For the second day in a row, Afghan women are on the street and the Taliban are on the lookout | international news

For the second day in a row, Afghan women are on the street and the Taliban are on the lookout | international news
For the second day in a row, Afghan women are on the street and the Taliban are on the lookout | international news

For the second day in a row, dozens of Afghan women defied fear, today, Saturday, and demonstrators raised banners and chants, according to video clips broadcast by activists, calling for their rights to education, work and the preservation of freedoms. However, the Taliban prevented the protesters from going to the presidential palace and dispersed the demonstration.

Also yesterday, the Afghan capital, which has been under the control of the Taliban since the middle of last month, witnessed an unfamiliar scene, after a women’s march to demand women’s rights took place.

A few dozen female demonstrators gathered outside the presidential palace in Kabul to demand support for women’s rights achieved under the auspices of the West and the inclusion of women in the next government.

Yesterday, participants also distributed a document stating that Afghan women should be granted full rights to education, social and political contributions to the country’s future, and to public freedoms, including freedom of expression.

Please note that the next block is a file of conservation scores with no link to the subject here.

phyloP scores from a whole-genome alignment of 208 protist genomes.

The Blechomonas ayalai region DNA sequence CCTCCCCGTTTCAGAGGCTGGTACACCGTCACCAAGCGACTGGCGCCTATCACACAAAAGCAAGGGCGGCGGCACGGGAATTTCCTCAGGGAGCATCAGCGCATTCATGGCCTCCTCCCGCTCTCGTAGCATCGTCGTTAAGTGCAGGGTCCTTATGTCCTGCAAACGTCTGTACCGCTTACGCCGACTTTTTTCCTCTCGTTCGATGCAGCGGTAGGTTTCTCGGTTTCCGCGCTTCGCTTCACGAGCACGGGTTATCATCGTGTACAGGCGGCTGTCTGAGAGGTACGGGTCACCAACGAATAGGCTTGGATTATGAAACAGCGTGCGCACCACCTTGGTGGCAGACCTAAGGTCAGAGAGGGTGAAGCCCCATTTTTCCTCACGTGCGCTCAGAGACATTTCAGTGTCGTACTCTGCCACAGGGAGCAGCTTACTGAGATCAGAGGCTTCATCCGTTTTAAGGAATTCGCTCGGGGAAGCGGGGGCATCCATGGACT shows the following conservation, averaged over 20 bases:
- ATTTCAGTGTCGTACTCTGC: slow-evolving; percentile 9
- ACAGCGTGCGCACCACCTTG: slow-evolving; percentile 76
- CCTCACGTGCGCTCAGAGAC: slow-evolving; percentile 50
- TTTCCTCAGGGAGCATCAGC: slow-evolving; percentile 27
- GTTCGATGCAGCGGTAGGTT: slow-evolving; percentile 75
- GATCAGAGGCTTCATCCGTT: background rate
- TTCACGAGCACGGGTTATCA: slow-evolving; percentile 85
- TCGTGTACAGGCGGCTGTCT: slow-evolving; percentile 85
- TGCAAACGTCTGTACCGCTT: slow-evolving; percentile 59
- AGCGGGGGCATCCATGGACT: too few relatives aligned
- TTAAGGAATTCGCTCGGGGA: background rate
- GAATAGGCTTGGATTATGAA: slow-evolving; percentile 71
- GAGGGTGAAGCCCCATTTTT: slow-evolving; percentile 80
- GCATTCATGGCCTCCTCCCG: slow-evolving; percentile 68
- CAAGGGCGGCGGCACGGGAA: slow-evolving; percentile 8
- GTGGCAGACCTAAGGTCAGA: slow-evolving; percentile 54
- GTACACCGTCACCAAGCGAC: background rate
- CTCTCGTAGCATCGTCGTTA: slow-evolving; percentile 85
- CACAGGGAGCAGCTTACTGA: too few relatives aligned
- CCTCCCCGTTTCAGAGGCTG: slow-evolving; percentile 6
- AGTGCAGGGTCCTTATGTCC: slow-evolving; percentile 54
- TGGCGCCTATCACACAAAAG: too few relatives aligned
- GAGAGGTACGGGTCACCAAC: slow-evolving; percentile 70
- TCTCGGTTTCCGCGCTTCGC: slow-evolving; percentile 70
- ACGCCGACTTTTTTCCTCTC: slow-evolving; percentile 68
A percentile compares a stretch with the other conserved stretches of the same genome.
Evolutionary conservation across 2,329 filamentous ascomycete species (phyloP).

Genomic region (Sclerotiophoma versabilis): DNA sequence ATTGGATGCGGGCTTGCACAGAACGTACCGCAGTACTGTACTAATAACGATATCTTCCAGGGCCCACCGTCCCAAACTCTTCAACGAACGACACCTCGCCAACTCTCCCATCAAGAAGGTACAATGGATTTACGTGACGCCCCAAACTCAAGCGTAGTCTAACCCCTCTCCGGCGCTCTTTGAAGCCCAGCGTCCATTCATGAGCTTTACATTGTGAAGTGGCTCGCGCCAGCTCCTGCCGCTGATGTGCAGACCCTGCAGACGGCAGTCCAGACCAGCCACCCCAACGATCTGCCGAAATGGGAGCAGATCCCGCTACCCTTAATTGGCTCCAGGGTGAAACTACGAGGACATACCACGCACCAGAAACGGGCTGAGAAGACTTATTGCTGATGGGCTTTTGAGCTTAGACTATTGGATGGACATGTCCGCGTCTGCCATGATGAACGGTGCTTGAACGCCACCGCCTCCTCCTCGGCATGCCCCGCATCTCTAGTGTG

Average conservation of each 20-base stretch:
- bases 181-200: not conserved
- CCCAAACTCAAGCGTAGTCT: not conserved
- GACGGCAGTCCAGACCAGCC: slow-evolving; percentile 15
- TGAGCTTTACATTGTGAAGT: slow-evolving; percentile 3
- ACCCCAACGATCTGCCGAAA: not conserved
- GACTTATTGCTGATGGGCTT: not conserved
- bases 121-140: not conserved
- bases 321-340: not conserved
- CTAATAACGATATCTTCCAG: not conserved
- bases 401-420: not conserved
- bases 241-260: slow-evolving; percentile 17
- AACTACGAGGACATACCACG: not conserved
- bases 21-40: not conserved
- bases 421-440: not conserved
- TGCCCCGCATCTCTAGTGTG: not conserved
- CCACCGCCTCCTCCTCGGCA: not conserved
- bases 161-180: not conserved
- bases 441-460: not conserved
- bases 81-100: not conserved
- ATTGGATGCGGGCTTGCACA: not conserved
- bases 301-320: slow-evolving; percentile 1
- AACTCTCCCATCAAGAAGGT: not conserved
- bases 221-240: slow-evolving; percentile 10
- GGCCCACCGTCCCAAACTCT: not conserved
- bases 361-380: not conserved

Also, the western city of Herat witnessed, on Thursday, about 50 women taking to the streets, in a rare demonstration to demand the right to work and to protest the absence of women from the government. The demonstrators chanted slogans calling for women’s rights and chanted, “It is our right to get education, work and security.” They also chanted, “We are not afraid, we are united.”

The position of the international community

It is noteworthy that these women’s voices are rising after a leader in the Taliban announced that the next government will not include women, adding that under the new rule, women will not have the possibility to occupy high positions in the state.

This comes while the international community stresses the need for the movement that controlled the country to preserve human rights and freedoms, otherwise there will be no recognition or treatment of its government by the West.

 
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